I wrote this after reading Longfellow's "Wreck of the Hesperus." It helps to have a dictionary handy.
The Wreck of the Inarticulate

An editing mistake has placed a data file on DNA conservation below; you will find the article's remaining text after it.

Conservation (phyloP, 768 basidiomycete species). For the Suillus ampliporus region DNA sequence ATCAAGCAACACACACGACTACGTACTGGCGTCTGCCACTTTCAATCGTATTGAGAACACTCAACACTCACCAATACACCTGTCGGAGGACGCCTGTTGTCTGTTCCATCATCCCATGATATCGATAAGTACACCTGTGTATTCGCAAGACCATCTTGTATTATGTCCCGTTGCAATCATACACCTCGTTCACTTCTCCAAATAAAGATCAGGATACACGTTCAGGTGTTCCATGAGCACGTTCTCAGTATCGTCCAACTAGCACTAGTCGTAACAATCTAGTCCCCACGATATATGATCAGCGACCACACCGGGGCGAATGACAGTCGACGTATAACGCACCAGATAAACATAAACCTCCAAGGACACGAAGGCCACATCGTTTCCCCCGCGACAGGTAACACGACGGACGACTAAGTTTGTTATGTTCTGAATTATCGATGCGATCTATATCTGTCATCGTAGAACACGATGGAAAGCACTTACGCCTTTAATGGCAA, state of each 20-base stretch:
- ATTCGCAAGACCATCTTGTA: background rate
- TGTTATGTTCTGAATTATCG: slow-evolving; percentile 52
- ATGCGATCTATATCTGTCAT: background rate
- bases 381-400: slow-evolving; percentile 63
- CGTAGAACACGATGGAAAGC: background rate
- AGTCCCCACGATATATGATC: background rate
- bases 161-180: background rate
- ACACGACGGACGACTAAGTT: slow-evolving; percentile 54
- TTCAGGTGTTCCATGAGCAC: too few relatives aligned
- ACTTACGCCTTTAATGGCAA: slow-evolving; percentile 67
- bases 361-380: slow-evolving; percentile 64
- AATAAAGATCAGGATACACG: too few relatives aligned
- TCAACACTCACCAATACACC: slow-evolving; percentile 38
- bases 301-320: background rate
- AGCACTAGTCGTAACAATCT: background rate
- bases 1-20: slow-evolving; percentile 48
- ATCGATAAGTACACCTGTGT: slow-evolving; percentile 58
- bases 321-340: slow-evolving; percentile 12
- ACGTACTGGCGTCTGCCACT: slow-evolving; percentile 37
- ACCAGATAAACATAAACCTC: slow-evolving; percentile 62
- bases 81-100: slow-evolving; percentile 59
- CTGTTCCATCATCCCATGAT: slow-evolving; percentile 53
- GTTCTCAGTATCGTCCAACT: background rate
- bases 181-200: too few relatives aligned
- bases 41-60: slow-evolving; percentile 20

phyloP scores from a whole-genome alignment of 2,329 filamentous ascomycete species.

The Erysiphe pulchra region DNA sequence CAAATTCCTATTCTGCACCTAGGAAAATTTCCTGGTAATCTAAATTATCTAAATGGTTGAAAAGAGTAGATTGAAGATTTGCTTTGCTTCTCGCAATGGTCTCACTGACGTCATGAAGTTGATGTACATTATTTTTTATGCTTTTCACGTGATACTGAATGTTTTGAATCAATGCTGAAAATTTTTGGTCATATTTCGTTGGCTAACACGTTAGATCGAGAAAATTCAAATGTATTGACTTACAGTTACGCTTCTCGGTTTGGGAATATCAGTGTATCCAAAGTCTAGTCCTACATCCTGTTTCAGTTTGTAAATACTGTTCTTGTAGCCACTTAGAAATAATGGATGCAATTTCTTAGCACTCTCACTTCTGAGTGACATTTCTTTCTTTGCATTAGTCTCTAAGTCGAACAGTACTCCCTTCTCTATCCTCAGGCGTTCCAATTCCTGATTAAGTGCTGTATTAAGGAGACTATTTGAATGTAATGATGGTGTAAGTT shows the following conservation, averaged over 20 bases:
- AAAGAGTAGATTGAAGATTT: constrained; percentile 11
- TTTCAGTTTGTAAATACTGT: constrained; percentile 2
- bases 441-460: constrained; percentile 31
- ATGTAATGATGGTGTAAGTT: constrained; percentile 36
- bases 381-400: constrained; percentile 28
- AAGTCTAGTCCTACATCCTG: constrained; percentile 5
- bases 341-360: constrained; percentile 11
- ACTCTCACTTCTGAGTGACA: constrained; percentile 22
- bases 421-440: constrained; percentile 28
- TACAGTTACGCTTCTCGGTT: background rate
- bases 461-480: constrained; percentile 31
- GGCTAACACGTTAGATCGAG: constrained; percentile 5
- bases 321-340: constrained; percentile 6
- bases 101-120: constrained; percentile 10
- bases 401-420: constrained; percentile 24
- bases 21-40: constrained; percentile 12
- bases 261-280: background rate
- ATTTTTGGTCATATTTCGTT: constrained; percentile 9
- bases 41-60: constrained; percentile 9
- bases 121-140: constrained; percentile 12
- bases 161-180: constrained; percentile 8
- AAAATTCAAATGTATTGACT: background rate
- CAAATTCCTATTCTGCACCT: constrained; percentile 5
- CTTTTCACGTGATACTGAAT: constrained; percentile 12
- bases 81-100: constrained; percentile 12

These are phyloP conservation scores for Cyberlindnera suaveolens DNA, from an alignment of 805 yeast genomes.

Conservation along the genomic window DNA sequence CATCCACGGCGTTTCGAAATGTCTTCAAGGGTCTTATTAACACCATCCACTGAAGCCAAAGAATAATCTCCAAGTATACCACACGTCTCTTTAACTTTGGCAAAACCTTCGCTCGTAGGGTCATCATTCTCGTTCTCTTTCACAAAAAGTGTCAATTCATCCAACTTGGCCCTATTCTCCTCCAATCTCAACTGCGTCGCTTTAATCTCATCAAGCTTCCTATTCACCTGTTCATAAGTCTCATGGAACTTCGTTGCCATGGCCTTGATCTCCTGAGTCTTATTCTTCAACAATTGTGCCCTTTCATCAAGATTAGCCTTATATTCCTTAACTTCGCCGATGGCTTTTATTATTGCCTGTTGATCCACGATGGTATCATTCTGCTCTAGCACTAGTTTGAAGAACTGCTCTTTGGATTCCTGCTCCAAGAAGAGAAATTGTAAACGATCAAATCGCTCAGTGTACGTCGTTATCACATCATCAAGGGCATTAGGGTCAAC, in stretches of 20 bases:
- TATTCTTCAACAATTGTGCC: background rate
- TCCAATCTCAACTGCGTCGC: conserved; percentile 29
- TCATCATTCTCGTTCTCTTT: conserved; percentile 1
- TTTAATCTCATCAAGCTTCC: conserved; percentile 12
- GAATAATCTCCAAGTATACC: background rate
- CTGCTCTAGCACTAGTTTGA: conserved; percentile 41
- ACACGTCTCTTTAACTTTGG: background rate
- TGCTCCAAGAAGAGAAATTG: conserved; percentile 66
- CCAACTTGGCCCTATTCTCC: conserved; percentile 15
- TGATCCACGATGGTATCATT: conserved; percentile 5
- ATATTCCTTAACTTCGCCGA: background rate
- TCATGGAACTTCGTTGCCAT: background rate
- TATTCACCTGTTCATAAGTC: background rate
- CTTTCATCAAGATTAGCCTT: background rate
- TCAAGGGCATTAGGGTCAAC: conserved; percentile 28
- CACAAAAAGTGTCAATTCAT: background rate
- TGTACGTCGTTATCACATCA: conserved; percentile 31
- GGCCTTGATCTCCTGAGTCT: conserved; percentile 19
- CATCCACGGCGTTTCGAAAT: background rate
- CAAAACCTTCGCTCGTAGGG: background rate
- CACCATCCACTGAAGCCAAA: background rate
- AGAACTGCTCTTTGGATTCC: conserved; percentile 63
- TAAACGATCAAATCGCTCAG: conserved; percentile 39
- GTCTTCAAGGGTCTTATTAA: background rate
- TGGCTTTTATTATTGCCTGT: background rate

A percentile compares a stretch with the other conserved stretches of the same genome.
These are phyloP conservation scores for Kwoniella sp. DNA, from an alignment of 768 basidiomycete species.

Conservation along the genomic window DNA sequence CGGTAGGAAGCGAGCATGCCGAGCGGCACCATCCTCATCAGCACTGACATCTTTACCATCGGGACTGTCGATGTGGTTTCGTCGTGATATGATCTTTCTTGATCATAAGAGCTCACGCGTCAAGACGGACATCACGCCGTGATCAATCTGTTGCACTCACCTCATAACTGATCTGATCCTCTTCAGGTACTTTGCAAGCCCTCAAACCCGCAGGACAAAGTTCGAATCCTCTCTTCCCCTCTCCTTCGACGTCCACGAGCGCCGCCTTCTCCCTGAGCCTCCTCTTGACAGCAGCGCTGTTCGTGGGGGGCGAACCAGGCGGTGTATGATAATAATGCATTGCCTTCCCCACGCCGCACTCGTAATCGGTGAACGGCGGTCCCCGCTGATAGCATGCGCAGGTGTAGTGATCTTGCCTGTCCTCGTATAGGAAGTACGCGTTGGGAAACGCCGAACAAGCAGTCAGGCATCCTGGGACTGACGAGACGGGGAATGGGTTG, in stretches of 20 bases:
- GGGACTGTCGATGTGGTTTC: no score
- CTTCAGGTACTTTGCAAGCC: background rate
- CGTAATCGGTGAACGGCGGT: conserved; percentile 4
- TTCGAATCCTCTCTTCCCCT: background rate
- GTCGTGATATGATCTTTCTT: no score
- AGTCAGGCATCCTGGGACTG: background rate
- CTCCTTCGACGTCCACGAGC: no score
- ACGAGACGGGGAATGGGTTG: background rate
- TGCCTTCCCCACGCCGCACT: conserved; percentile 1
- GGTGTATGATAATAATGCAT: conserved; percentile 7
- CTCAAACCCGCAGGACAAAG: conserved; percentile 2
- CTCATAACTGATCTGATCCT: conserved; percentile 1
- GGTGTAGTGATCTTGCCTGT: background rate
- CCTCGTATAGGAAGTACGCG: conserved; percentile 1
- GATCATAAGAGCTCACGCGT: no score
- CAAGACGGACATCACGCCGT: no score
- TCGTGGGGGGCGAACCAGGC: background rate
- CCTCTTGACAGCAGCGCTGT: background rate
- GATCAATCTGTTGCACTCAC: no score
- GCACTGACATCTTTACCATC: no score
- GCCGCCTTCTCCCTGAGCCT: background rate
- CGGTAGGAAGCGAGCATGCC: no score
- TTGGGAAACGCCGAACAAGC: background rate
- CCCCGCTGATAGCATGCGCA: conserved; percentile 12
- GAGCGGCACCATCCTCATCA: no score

That sailed the ocean blue — A schooner, brig, or barquentine, Skippèr and crew were fearless men Was total ignorance about Jibs and stu’n’s’ls, martingales, Braces, ratlines, gaffs and stays — They knew it all as “stuff.” Scuttle, course, and mizzenmast, To them, were all the same. They cheesed a Flemish coil down, And so, one bleak December morn, As the gales began to blow, And every blessèd man on deck The skipper called upon them all To save the found’ring rig: “Bring the pointy part around, And hoist the thingamajig!” Every man looked back at him With vacant, blinking eyes, Uncertain what to make of his Obscure, despèrate cries. The skipper shook his fist and thundered, Turn the what’s-is over there! Every man looked back at him As swells and billows tossed the ship And drove it toward the shore. The skipper gave it one more shot, His last ’twas ever heard: “Helmsman, hold those things and spin the — Darn it! What’s the word?” Just then a wave loomed overhead And with a deaf’ning roar, It swept the skipper and his crew From what they called the “floor.” At last, the rush of breakers Made music for the rocks that stove What real tars call the “hull.” For weeks thereafter, passengers Saw, floating mid the ship’s debris, With all her crew and cargo. Lord save us from chagrin like that